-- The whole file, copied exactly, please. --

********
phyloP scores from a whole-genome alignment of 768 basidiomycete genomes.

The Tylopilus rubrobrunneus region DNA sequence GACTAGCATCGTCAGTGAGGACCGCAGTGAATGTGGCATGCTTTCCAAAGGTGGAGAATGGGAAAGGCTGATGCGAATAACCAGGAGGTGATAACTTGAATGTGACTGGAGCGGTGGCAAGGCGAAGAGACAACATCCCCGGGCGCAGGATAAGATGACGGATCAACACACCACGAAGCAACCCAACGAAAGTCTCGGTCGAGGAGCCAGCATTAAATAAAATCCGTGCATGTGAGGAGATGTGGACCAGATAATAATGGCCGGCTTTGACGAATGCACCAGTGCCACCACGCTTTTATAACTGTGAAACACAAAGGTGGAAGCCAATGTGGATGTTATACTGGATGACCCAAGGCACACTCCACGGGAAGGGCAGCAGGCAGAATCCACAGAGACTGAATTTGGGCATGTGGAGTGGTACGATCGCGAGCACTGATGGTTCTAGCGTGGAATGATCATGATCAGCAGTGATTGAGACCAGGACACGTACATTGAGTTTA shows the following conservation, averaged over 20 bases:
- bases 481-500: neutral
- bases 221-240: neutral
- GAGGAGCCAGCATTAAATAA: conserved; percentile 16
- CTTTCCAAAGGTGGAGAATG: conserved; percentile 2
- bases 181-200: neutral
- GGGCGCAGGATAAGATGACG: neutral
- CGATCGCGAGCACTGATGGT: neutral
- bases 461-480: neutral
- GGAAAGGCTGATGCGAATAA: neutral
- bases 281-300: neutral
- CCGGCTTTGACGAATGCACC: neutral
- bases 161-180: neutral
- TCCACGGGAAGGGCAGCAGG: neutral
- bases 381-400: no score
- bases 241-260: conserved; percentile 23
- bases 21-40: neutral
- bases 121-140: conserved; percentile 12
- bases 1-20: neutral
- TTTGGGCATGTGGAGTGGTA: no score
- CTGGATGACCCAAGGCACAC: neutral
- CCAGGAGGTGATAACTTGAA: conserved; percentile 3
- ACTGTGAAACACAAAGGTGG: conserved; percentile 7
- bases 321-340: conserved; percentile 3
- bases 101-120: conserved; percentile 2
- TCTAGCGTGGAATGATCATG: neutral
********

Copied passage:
phyloP scores from a whole-genome alignment of 768 basidiomycete genomes.

The Tylopilus rubrobrunneus region DNA sequence GACTAGCATCGTCAGTGAGGACCGCAGTGAATGTGGCATGCTTTCCAAAGGTGGAGAATGGGAAAGGCTGATGCGAATAACCAGGAGGTGATAACTTGAATGTGACTGGAGCGGTGGCAAGGCGAAGAGACAACATCCCCGGGCGCAGGATAAGATGACGGATCAACACACCACGAAGCAACCCAACGAAAGTCTCGGTCGAGGAGCCAGCATTAAATAAAATCCGTGCATGTGAGGAGATGTGGACCAGATAATAATGGCCGGCTTTGACGAATGCACCAGTGCCACCACGCTTTTATAACTGTGAAACACAAAGGTGGAAGCCAATGTGGATGTTATACTGGATGACCCAAGGCACACTCCACGGGAAGGGCAGCAGGCAGAATCCACAGAGACTGAATTTGGGCATGTGGAGTGGTACGATCGCGAGCACTGATGGTTCTAGCGTGGAATGATCATGATCAGCAGTGATTGAGACCAGGACACGTACATTGAGTTTA shows the following conservation, averaged over 20 bases:
- bases 481-500: neutral
- bases 221-240: neutral
- GAGGAGCCAGCATTAAATAA: conserved; percentile 16
- CTTTCCAAAGGTGGAGAATG: conserved; percentile 2
- bases 181-200: neutral
- GGGCGCAGGATAAGATGACG: neutral
- CGATCGCGAGCACTGATGGT: neutral
- bases 461-480: neutral
- GGAAAGGCTGATGCGAATAA: neutral
- bases 281-300: neutral
- CCGGCTTTGACGAATGCACC: neutral
- bases 161-180: neutral
- TCCACGGGAAGGGCAGCAGG: neutral
- bases 381-400: no score
- bases 241-260: conserved; percentile 23
- bases 21-40: neutral
- bases 121-140: conserved; percentile 12
- bases 1-20: neutral
- TTTGGGCATGTGGAGTGGTA: no score
- CTGGATGACCCAAGGCACAC: neutral
- CCAGGAGGTGATAACTTGAA: conserved; percentile 3
- ACTGTGAAACACAAAGGTGG: conserved; percentile 7
- bases 321-340: conserved; percentile 3
- bases 101-120: conserved; percentile 2
- TCTAGCGTGGAATGATCATG: neutral